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Description and process evaluation of pharmacists’ interventions in a pharmacist-led information technology-enabled multicentre cluster randomised controlled trial for reducing medication errors in general practice (PINCER trial)

Howard, R., Rodgers, S., Avery, A. J. and Sheikh, A. (2013) Description and process evaluation of pharmacists’ interventions in a pharmacist-led information technology-enabled multicentre cluster randomised controlled trial for reducing medication errors in general practice (PINCER trial). International Journal of Pharmacy Practice, 22 (1). pp. 59-68. ISSN 0961-7671

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To link to this item DOI: 10.1111/ijpp.12039

Abstract/Summary

Objective To undertake a process evaluation of pharmacists' recommendations arising in the context of a complex IT-enabled pharmacist-delivered randomised controlled trial (PINCER trial) to reduce the risk of hazardous medicines management in general practices. Methods PINCER pharmacists manually recorded patients’ demographics, details of interventions recommended, actions undertaken by practice staff and time taken to manage individual cases of hazardous medicines management. Data were coded and double entered into SPSS v15, and then summarised using percentages for categorical data (with 95% CI) and, as appropriate, means (SD) or medians (IQR) for continuous data. Key findings Pharmacists spent a median of 20 minutes (IQR 10, 30) reviewing medical records, recommending interventions and completing actions in each case of hazardous medicines management. Pharmacists judged 72% (95%CI 70, 74) (1463/2026) of cases of hazardous medicines management to be clinically relevant. Pharmacists recommended 2105 interventions in 74% (95%CI 73, 76) (1516/2038) of cases and 1685 actions were taken in 61% (95%CI 59, 63) (1246/2038) of cases; 66% (95%CI 64, 68) (1383/2105) of interventions recommended by pharmacists were completed and 5% (95%CI 4, 6) (104/2105) of recommendations were accepted by general practitioners (GPs), but not completed at the end of the pharmacists’ placement; the remaining recommendations were rejected or considered not relevant by GPs. Conclusions The outcome measures were used to target pharmacist activity in general practice towards patients at risk from hazardous medicines management. Recommendations from trained PINCER pharmacists were found to be broadly acceptable to GPs and led to ameliorative action in the majority of cases. It seems likely that the approach used by the PINCER pharmacists could be employed by other practice pharmacists following appropriate training.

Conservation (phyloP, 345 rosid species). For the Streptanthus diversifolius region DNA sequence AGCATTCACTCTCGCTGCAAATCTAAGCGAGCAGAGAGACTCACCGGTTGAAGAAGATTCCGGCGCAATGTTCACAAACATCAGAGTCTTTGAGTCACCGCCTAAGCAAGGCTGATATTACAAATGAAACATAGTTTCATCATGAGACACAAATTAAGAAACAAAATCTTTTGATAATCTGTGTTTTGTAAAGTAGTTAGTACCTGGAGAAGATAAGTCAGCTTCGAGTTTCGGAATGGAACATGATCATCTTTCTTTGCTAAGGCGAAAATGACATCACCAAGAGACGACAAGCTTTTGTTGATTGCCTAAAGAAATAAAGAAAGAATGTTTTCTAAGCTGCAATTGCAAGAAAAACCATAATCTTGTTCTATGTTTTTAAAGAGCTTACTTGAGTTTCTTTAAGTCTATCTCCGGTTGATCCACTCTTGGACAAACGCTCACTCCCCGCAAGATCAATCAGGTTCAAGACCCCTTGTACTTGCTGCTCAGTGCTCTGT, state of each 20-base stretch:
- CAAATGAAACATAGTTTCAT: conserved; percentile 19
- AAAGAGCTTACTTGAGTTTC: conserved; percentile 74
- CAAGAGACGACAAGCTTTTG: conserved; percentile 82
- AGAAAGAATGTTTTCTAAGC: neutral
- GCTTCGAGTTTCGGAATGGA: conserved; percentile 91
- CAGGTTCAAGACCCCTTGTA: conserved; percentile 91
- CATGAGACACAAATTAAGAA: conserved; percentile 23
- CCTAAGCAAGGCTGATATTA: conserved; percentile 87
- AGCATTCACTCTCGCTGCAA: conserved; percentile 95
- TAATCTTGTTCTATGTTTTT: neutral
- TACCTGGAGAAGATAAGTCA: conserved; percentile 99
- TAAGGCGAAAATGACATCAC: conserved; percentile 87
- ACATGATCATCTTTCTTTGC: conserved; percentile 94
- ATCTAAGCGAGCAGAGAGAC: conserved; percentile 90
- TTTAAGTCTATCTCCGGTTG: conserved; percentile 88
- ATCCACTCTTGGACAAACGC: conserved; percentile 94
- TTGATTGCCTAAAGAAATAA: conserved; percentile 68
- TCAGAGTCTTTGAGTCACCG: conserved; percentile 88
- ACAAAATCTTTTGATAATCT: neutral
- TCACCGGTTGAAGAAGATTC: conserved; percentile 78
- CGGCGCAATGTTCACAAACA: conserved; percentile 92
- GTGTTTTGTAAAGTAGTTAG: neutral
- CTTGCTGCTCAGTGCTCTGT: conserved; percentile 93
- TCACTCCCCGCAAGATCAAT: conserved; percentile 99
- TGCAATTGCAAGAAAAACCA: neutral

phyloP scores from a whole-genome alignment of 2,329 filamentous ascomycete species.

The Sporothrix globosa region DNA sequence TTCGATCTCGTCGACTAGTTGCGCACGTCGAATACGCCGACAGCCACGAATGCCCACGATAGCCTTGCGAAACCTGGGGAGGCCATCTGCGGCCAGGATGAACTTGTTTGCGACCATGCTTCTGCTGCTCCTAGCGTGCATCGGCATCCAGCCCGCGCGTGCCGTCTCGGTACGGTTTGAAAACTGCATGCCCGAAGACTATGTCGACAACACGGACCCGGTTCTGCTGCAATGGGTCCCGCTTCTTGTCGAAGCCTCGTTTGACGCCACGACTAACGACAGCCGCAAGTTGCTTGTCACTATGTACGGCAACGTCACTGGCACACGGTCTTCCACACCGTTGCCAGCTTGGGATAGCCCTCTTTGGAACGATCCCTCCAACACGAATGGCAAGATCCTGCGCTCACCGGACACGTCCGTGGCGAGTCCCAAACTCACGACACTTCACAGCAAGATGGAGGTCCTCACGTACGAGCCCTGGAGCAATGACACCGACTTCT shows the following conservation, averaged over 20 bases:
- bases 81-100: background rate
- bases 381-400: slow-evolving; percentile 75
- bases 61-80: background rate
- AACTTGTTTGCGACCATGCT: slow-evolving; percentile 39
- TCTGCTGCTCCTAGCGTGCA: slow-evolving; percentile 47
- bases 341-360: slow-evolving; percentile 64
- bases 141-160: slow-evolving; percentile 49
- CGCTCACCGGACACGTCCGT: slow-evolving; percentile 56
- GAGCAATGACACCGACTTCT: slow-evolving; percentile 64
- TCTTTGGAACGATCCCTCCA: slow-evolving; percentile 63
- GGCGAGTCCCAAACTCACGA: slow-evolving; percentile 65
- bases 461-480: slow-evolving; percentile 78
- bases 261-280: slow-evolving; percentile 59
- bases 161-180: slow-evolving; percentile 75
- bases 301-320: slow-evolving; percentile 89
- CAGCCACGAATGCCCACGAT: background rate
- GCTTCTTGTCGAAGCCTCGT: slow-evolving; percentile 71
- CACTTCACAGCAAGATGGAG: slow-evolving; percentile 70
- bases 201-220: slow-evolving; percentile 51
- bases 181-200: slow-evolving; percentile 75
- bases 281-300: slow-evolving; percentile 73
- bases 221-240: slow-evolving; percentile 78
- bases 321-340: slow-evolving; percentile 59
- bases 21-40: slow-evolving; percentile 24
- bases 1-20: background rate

Item Type:Article
Refereed:Yes
Divisions:Faculty of Life Sciences > School of Chemistry, Food and Pharmacy > School of Pharmacy > Pharmacy Practice Research Group
ID Code:32529
Publisher:Wiley InterScience

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